As an animal activist, I am continually surprised by how little protection there is for animals in Canada against extreme acts of cruelty. Even if people try to obtain justice for animals that have been mistreated, it is extremely difficult for the current laws to make any credible difference in court. Animals deserve to be treated with respect, and updating Canadians laws is necessary to do just that.
That’s why Beaches-East York Liberal MP Nathaniel Erksine-Smith has introduced a private member’s bill called the Modernizing Animal Protections Act.
Bill C-246, also known as the Modernizing Animal Protections Act, was introduced on Feb. 26, 2016 and focuses on three main elements. The act looks to tighten shark finning laws, ban dog and cat fur in Canada, and, most importantly, to change the criminal code concerning animal cruelty. Section 446 of the criminal code currently states that a person cannot “willfully neglect” an animal, but this can be difficult to prove in court because of the vague language used. Prosecutors often have a hard time proving willful neglect, meaning that an animal abuser can commit egregious acts of cruelty and go unpunished if they can prove they didn’t “wilfully” do it.
“The most significant component is modernizing the provisions to the criminal code. They were slightly modified in the 1990s but it is necessary to close loopholes related to severe negligence conditions,” Erksine-Smith says. “Crown prosecutors have said on a number of occasions that it is harder to secure convictions on the criminal code because of the language used. One of those terms is “willful neglect”. The willful component can be hard to prove”.
Animals became protected under the criminal code in 1892 and that section of the legislation has not been greatly changed since 1954. There have been several attempts to amend the criminal code in the past that have been met with limited success, including proposed reforms by former Justice Minister Anne McLellan in 1999 that were shot down. Current Liberal MPs Mark Holland and Hedy Fry have also tried to champion legal reforms in the criminal code. In the last 16 years, there have been 13 attempts to change animal rights laws in Canada that have been denied, despite the fact that 92 per cent of Canadians support changing the criminal code for animals. This lack of success in parliament is confounding.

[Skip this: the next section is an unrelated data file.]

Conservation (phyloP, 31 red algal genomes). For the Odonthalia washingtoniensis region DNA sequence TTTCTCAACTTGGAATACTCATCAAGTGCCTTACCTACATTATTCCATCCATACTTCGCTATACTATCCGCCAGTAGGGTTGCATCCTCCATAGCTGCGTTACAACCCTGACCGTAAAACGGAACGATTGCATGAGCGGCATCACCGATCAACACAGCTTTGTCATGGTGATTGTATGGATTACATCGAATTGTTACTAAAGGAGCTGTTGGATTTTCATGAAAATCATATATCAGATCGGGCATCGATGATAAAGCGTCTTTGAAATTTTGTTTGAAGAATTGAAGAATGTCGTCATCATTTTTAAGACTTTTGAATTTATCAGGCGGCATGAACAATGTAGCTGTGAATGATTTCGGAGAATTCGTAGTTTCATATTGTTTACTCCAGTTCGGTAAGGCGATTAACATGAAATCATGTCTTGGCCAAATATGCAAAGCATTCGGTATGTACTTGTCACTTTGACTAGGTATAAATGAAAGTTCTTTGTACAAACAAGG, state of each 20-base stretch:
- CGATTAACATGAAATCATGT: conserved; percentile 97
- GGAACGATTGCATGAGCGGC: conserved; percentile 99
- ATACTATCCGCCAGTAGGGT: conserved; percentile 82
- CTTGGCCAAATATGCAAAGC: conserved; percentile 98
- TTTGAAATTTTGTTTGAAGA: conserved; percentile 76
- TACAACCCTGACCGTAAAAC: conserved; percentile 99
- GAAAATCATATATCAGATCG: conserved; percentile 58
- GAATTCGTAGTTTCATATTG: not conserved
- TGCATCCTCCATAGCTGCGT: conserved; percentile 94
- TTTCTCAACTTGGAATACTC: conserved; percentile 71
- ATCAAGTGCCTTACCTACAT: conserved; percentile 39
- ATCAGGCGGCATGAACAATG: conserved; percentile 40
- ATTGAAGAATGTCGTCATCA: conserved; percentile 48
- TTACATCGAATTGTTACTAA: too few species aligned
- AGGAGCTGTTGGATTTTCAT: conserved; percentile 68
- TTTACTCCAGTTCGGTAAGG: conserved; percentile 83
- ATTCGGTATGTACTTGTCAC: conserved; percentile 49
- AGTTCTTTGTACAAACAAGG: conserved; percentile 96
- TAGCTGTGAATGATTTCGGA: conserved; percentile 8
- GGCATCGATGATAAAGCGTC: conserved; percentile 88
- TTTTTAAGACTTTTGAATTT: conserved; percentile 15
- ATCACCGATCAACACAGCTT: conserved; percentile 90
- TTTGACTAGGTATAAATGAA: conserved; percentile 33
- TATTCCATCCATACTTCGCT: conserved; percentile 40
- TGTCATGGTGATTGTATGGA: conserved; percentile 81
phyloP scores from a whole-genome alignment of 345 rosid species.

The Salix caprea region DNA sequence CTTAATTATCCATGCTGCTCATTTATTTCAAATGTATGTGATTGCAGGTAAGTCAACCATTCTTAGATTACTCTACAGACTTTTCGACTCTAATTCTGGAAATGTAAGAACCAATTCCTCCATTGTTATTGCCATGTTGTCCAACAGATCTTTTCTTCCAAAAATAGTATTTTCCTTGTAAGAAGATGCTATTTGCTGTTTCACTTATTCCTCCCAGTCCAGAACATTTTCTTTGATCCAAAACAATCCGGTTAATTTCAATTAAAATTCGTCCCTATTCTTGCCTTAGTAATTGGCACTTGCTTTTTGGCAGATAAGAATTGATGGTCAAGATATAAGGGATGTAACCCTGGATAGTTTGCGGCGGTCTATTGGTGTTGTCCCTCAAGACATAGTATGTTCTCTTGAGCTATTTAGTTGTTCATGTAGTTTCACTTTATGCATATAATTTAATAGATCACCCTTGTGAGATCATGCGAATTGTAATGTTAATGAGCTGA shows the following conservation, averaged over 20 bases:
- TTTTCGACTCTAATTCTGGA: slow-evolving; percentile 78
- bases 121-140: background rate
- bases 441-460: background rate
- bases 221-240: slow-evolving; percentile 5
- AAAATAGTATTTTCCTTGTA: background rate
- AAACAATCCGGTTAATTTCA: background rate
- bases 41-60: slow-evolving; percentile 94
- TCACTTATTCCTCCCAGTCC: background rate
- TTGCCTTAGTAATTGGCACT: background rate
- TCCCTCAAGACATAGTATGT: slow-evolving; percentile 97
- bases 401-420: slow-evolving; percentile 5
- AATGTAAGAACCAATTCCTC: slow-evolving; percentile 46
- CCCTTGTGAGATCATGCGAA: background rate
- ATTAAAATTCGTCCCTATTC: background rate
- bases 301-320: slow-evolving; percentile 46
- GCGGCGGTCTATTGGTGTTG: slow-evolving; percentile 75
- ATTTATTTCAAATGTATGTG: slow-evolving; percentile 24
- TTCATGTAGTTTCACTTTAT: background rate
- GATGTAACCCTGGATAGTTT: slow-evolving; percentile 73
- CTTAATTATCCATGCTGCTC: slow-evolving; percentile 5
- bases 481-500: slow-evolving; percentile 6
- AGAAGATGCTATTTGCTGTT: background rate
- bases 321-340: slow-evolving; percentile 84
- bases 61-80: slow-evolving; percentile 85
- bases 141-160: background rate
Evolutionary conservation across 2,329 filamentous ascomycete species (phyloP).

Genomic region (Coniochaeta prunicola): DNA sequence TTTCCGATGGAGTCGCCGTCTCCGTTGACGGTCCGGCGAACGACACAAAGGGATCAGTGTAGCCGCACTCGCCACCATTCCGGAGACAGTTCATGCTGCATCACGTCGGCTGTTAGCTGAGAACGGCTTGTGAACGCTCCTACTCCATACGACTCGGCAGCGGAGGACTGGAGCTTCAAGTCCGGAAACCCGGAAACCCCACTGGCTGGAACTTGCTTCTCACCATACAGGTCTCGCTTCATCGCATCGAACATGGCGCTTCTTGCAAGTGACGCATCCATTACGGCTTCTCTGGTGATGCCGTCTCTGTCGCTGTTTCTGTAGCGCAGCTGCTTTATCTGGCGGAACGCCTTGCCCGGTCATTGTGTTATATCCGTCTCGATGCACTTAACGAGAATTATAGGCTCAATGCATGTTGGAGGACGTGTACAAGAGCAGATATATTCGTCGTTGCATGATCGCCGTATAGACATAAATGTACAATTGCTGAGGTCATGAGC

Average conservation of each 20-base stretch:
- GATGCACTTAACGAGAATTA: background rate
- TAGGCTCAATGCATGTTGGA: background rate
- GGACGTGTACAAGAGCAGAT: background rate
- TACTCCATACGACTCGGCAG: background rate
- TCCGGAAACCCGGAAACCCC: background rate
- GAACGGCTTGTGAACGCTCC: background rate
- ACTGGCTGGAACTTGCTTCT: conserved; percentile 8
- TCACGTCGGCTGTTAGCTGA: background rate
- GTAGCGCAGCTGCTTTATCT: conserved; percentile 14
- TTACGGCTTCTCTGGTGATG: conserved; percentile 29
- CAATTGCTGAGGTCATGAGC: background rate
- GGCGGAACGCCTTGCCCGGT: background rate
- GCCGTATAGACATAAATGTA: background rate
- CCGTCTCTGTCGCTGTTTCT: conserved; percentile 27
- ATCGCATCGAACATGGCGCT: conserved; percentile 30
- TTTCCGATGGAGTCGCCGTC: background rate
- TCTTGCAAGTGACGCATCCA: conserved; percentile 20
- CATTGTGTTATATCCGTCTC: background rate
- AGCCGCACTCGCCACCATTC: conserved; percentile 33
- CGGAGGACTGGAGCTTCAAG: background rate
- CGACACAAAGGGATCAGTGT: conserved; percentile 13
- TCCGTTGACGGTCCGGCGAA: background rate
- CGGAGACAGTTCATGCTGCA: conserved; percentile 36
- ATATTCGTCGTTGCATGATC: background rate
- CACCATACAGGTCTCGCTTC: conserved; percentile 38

Erksine-Smith also noted that Canada’s animal rights laws pale in comparison to other countries worldwide, such as New Zealand who has gone as far as to declare all animals sentient beings. “I refer to it as helping to bring our animal protection laws into the 21st century. Other countries are moving well beyond what we are doing,” Erksine-Smith says. “I choose these three issues because I thought I was selecting three issues I thought everyone could get behind.”
The Humane Society International, among other supporters, stand behind Erksine-Smith’s bill, but he has yet to convince Parliament to bring it to committee. Canadian Prime Minister Justin Trudeau has even gone as far to reject liberal support for the bill because of pressure from the hunting and fishing communities. “We had the opportunity to meet Nathaniel and he is a strong advocate for supporting our work in Canada,” Humane Society International Political Officer, Michael Bernard says. “We are surprised and disappointed the government isn’t supporting it. We had at least hoped they would send the bill to committee. This bill goes after the most brutal offenders and worst cases. It is really just modernizing and giving protection to animals across the country.”
Erksine-Smith also pointed out that the bill doesn’t threaten hunters and fishers to any capacity because regulations concerning those parties fall under different jurisdiction and wouldn’t be applicable to the amendments proposed to the criminal code. The newly-appointed MP also expressed frustration at turning a private member’s bill into a forum for political gain, instead of looking at the bill as a way to create a new and much-needed standard of ethics for animals in Canada.
“These practices are frustrating as a new MP. I’m open to changes, I just don’t want to lose the good elements of the bill,” Erksine-Smith says. “I’ve gotten no uptake on that front unfortunately. The government has allowed the political pressure to get to them. People need to contact their MPs and the Minister of Justice.”
Erksine-Smith and supporters still have the summer to influence other members of the house as the MPs can vote independently of their respective parties because it is a private bill. The second reading is set to occur on September 21 2016 and if the bill is approved, it will then go to committee. Erksine-Smith encourages people to write to their MPs, the Prime Minister’s office and the Justice Minister to show support for the bill.
“I never like to give up hope. We need to engage with politicians and for Canadians to engage with this bill. Over the summer, we hope they look at changing their position,” Bernard says. “Realistically I know there is some opposition to it. Our job is to communicate with people and get the law passed.”